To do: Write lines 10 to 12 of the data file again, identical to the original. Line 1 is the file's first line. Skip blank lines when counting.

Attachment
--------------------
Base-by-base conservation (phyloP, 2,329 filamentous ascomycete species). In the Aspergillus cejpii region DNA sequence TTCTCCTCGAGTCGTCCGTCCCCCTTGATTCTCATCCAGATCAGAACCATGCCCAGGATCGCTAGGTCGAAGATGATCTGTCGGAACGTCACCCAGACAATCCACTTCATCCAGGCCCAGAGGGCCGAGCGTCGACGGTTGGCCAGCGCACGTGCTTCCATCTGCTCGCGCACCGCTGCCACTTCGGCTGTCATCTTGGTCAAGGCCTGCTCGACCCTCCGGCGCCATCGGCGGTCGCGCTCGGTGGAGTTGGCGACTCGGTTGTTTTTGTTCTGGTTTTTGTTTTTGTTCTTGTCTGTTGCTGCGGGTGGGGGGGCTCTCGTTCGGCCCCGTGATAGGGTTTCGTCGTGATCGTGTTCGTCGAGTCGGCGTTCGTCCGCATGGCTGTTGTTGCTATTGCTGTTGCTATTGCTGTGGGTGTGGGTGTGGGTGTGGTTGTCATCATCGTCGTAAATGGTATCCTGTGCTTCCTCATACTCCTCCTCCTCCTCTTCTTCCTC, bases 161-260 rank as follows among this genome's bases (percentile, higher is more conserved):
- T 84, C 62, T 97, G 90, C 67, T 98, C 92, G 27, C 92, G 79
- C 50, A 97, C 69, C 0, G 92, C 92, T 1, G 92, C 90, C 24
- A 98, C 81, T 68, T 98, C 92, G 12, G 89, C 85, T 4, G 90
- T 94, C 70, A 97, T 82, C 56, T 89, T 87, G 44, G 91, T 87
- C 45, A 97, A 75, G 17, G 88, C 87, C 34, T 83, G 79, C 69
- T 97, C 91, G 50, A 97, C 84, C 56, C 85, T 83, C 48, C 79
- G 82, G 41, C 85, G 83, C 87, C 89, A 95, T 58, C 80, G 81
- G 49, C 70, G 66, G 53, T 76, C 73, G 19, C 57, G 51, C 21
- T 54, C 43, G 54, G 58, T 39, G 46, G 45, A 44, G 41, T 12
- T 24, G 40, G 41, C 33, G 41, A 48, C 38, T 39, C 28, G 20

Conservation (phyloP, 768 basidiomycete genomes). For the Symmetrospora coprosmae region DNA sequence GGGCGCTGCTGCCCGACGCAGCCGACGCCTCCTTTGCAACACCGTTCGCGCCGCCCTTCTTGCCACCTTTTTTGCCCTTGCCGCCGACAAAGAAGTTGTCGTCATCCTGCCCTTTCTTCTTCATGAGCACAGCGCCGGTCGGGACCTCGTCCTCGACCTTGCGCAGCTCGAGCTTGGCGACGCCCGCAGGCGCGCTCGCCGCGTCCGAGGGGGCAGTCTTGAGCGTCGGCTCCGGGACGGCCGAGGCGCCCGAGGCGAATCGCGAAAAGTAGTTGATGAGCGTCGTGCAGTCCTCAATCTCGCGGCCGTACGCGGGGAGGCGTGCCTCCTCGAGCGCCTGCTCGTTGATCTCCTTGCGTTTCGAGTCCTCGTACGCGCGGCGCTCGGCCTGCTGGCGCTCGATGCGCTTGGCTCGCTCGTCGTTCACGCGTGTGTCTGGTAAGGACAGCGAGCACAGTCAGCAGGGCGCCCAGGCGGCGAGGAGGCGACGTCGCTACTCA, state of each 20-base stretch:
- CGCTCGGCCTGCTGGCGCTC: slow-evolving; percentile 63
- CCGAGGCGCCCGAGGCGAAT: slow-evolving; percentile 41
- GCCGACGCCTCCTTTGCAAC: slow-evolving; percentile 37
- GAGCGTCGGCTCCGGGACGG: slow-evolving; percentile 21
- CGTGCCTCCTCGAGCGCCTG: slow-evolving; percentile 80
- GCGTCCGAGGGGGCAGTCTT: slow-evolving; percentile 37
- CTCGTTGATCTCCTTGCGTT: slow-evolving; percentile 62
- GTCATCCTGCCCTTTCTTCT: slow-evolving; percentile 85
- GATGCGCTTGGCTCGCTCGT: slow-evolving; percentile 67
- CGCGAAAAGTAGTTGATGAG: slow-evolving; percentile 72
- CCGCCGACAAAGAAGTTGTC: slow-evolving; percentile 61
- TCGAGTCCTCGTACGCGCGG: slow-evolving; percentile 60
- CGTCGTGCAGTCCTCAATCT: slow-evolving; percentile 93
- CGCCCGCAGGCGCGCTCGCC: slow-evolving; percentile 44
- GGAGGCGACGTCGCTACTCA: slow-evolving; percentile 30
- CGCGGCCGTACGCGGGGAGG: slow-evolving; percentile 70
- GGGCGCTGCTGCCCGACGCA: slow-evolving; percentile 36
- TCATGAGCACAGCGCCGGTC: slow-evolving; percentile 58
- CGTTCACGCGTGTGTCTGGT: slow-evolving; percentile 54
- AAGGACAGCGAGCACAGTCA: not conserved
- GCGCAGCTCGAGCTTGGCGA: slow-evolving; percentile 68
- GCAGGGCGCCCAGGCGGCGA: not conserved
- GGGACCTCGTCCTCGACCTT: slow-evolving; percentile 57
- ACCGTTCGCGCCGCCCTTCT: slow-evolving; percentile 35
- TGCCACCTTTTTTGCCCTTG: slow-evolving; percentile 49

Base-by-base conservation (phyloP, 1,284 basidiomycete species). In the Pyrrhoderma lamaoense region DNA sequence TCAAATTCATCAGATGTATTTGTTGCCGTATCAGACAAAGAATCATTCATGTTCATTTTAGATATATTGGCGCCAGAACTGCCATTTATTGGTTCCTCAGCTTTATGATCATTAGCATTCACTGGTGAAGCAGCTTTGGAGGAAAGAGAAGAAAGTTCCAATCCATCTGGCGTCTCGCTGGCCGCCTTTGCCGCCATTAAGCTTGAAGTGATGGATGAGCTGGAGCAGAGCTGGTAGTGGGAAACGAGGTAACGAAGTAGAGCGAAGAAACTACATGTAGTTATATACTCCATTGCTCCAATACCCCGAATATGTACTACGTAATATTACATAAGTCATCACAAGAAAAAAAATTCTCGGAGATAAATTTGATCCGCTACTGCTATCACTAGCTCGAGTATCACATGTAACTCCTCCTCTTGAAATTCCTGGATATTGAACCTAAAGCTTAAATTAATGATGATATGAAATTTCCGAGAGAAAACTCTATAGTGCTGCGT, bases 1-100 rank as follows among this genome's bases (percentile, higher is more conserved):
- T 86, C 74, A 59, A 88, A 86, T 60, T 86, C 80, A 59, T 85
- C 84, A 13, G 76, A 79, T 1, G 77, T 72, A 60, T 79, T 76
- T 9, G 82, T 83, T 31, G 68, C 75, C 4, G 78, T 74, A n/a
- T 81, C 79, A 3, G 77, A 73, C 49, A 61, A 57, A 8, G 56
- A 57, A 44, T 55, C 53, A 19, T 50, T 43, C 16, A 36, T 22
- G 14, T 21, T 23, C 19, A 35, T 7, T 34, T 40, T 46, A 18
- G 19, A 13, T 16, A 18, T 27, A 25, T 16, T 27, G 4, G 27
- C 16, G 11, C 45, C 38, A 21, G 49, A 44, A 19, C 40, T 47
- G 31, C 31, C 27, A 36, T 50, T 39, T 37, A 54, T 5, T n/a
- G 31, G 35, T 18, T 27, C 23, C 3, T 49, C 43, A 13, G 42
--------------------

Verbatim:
- T 54, C 43, G 54, G 58, T 39, G 46, G 45, A 44, G 41, T 12
- T 24, G 40, G 41, C 33, G 41, A 48, C 38, T 39, C 28, G 20

Conservation (phyloP, 768 basidiomycete genomes). For the Symmetrospora coprosmae region DNA sequence GGGCGCTGCTGCCCGACGCAGCCGACGCCTCCTTTGCAACACCGTTCGCGCCGCCCTTCTTGCCACCTTTTTTGCCCTTGCCGCCGACAAAGAAGTTGTCGTCATCCTGCCCTTTCTTCTTCATGAGCACAGCGCCGGTCGGGACCTCGTCCTCGACCTTGCGCAGCTCGAGCTTGGCGACGCCCGCAGGCGCGCTCGCCGCGTCCGAGGGGGCAGTCTTGAGCGTCGGCTCCGGGACGGCCGAGGCGCCCGAGGCGAATCGCGAAAAGTAGTTGATGAGCGTCGTGCAGTCCTCAATCTCGCGGCCGTACGCGGGGAGGCGTGCCTCCTCGAGCGCCTGCTCGTTGATCTCCTTGCGTTTCGAGTCCTCGTACGCGCGGCGCTCGGCCTGCTGGCGCTCGATGCGCTTGGCTCGCTCGTCGTTCACGCGTGTGTCTGGTAAGGACAGCGAGCACAGTCAGCAGGGCGCCCAGGCGGCGAGGAGGCGACGTCGCTACTCA, state of each 20-base stretch: